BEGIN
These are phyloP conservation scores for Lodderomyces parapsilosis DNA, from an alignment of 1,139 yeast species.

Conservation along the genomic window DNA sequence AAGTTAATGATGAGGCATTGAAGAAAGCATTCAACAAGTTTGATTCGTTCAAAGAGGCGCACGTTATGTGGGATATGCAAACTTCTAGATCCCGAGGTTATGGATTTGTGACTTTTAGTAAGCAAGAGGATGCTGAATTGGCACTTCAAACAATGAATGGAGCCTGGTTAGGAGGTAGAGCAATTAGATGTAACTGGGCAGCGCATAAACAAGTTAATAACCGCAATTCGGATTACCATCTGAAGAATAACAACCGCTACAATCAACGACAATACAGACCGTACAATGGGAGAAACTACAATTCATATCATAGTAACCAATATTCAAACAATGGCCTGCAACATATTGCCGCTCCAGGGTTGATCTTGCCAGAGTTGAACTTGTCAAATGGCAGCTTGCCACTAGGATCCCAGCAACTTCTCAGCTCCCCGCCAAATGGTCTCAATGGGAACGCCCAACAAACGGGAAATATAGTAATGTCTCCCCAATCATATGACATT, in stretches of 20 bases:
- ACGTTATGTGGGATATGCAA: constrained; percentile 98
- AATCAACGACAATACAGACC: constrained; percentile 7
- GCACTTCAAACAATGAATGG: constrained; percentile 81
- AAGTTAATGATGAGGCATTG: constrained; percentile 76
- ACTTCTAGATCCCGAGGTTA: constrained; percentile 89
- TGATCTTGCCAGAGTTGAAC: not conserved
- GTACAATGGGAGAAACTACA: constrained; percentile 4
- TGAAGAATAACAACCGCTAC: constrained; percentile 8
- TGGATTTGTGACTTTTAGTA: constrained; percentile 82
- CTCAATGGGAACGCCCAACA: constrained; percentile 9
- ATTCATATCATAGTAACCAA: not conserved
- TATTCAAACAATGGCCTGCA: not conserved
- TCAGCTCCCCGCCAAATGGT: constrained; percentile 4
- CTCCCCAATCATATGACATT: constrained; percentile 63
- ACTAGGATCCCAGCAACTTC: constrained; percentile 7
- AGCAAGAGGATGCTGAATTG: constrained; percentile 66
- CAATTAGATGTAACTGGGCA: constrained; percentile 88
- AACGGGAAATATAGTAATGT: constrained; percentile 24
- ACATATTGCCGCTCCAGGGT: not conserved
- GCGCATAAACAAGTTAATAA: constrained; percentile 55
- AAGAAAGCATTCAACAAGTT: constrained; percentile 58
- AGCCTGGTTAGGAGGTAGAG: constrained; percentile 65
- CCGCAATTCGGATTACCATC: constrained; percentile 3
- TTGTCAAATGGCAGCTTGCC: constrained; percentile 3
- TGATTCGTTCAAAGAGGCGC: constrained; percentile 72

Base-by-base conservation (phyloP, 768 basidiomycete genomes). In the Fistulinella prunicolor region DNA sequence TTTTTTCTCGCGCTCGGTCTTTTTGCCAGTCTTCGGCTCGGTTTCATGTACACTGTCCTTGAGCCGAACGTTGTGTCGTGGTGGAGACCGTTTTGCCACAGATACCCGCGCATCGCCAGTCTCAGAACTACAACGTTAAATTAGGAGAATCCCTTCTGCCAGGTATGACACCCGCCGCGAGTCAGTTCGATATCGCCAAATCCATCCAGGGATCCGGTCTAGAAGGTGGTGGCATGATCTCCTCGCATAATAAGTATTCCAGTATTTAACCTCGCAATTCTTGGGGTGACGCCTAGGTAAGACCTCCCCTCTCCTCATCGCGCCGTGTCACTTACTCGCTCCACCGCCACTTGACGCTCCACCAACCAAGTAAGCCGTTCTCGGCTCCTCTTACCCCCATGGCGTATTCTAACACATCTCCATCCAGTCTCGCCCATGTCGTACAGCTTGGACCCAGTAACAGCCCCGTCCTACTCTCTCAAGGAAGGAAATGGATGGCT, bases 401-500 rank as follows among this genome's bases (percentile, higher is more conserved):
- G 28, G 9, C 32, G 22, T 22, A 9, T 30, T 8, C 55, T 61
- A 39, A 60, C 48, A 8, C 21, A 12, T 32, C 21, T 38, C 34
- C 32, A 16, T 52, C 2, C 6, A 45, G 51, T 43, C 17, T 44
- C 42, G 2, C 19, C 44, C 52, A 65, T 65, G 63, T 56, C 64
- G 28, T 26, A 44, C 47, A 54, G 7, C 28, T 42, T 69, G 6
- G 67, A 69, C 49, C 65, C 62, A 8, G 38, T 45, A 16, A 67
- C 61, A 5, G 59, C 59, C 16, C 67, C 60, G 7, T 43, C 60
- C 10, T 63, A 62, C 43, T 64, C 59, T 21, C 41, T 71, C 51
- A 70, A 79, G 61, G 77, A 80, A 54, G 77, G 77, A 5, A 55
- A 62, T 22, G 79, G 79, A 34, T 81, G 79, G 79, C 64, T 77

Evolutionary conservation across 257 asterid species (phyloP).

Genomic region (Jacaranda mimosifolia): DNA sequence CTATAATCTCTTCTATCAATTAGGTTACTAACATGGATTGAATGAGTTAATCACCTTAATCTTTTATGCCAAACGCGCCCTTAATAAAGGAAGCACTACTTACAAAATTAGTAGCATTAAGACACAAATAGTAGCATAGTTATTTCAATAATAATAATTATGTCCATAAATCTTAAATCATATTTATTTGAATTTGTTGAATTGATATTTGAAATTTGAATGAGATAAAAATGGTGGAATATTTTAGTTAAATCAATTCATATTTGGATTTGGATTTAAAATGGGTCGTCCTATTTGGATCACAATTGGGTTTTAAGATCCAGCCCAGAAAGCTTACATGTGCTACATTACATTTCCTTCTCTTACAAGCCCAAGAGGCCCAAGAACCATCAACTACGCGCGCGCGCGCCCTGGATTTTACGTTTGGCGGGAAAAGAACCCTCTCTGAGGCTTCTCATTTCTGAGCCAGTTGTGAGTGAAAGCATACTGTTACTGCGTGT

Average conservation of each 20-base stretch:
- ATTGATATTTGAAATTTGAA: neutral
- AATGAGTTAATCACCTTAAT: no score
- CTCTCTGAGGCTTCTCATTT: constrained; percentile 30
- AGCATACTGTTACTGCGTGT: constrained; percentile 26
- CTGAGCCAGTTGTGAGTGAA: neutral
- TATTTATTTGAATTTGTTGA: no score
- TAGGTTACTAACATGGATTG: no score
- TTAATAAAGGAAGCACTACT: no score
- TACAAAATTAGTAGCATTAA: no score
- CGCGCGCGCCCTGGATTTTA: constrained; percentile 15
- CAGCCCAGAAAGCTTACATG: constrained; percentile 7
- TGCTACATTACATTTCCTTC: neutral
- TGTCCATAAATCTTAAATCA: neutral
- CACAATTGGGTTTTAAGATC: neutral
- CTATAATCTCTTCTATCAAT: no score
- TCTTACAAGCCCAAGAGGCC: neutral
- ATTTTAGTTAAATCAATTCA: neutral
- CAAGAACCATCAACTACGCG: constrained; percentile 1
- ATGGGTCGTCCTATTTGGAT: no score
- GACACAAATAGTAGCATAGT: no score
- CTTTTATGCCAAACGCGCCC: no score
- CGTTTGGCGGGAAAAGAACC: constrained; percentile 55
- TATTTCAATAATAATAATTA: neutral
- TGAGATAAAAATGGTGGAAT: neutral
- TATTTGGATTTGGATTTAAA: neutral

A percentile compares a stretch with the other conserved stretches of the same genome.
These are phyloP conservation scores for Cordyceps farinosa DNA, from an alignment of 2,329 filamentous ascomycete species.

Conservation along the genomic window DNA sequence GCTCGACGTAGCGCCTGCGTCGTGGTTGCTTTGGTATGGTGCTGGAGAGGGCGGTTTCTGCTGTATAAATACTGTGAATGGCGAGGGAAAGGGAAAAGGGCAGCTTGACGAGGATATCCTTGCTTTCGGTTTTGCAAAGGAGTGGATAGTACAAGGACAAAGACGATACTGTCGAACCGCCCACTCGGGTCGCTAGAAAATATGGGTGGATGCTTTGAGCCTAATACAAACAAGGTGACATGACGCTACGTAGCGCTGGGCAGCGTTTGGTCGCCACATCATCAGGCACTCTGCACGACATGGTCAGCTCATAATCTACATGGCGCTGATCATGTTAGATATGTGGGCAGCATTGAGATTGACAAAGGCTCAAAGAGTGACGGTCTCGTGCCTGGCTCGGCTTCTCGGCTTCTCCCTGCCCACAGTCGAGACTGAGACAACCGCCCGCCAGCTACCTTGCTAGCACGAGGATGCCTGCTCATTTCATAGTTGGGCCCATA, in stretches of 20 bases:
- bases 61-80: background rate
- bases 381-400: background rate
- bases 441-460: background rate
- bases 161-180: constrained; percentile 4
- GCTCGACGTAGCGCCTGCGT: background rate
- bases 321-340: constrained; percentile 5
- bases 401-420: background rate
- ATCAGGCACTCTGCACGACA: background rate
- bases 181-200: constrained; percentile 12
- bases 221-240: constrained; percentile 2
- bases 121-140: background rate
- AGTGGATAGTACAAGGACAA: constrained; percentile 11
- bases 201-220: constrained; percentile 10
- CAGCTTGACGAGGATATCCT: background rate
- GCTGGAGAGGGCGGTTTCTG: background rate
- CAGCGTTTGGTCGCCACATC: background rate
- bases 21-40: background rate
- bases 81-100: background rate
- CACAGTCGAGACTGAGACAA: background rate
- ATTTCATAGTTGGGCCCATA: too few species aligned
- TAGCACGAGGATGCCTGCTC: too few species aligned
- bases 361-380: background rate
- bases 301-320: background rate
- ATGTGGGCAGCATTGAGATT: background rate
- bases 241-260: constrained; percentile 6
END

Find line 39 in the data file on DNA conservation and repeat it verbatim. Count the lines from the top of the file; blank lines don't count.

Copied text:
Evolutionary conservation across 257 asterid species (phyloP).